There is little that makes someone feel more valued than feeling that their opinion matters. It’s a good feeling and we have seen how that positivity and a resulting sense of ownership can help spread awareness during the rollout of a new enterprise wide intranet platform.
User engagement is so effective and so vital to a digital platform’s (in this case a new collaborative intranet) success and is more powerful than just relying on traditional push communications.
The thinking goes something like this:
- I contributed
- I was listened to
- I find the end product useful
- I will tell my friends and colleagues about it
A vote of confidence from a colleague is much more powerful and believable than a crafted push communication message from a professional communications team.
So how do you go about giving users a sense of ownership around the outcome of a digital platform, especially one with around 7000 users?
Ask a small group first then a large group
For our new Intranet platform, we created what we called our “Check & Test Group” made up of around 30 representative users. This was crucial for the success of the project’s communications. This small group was always on hand to answer questions that the digital team wanted to seek user feedback on. This allowed the team to reach a number of options to consult a wider group of employees more effectively but less frequently. This allowed fewer options to go to the wider group and created a greater feeling of consensus and provided valuable data.
Respond to all requests and suggestions
During the “beta” phase we encouraged requests and suggestions via the platform itself and aimed to respond to everyone the same day. The benefits of this are two-fold, not only does this encourage more user feedback to help refine your outcome but it also means more people feel like they have had an impact on the platform.
Respond to requests that have been taken on board publicly and do your best to help users understand why their suggestions have not been implemented. The intranet beta launched with a ‘Help Forum’ which allowed people to give feedback and was visible to the whole organisation. This provided an important level of transparency showing how we were meeting user’s requests and acting on feedback.
Don’t be afraid to change your plans
Not all user feedback will come when you are expecting it. Having the Check & Test Group and encouraging two-way communications throughout the development of the platform is incredibly useful. Inevitably this means you will have to make changes at short notice.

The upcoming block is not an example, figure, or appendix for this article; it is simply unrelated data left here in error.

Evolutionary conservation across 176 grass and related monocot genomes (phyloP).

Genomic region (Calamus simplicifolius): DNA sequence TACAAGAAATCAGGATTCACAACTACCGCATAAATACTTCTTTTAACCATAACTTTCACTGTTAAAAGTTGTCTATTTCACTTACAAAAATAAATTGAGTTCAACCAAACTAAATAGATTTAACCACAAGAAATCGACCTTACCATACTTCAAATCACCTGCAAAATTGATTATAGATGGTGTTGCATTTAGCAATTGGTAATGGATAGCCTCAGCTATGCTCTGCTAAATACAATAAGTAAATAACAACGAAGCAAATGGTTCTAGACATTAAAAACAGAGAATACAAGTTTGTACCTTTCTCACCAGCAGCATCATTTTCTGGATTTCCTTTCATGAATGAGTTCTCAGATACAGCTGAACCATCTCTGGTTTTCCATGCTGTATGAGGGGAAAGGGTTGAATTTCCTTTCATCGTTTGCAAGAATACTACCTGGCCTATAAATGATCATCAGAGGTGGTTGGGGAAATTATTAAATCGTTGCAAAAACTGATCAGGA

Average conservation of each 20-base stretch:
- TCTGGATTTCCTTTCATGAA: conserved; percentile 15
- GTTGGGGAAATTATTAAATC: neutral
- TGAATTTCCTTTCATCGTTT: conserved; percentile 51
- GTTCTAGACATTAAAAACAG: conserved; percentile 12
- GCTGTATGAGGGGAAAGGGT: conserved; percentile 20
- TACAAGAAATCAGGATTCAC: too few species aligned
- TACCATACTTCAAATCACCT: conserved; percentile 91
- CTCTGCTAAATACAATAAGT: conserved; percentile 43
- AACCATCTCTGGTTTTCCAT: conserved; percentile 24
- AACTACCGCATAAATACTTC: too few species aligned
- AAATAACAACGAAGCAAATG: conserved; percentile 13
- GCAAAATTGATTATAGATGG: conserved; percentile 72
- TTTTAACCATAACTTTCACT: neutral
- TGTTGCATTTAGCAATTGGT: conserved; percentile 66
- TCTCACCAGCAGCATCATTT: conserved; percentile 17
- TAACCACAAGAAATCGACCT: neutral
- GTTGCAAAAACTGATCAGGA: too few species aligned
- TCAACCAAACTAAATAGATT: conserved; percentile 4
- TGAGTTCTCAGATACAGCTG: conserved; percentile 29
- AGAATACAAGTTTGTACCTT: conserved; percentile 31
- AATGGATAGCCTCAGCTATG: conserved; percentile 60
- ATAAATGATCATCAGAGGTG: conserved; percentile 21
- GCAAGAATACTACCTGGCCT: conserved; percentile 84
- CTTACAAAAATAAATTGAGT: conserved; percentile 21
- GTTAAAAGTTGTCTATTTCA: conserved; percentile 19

It’s always better to spend a little longer reworking your solution than launching something that you’re not 100% sure is correct. User feedback based on real-world usage will always trump any predictions and assumptions so don’t be afraid to change, even at a late stage.
There is always place for traditional communications
None of this means that traditional communications are not useful. Users should be engaged as widely as possible and traditional communications are your way of doing this. For both the information architecture exercise and the requirements survey we ran, the whole organisation was consulted and organisation wide communications were put out. Around a quarter of the organisation took part in these activities.
These communications should be phrased slightly differently to normal communications, with a focus on a call to action. “Tell us what you think!”. People are much more receptive to being asked what they want to see than being told what will happen to them.
More targeted traditional communications were also used to ensure representative participants in focus groups, Check & Test Groups and card sorting workshops.
All of the above has allowed our new intranet to launch with a groundswell of confidence and enthusiasm. We had minimal issues at full launch and with over half of our users in the system before it had become the organisation’s primary intranet platform having run the old platform in parallel during the beta phase.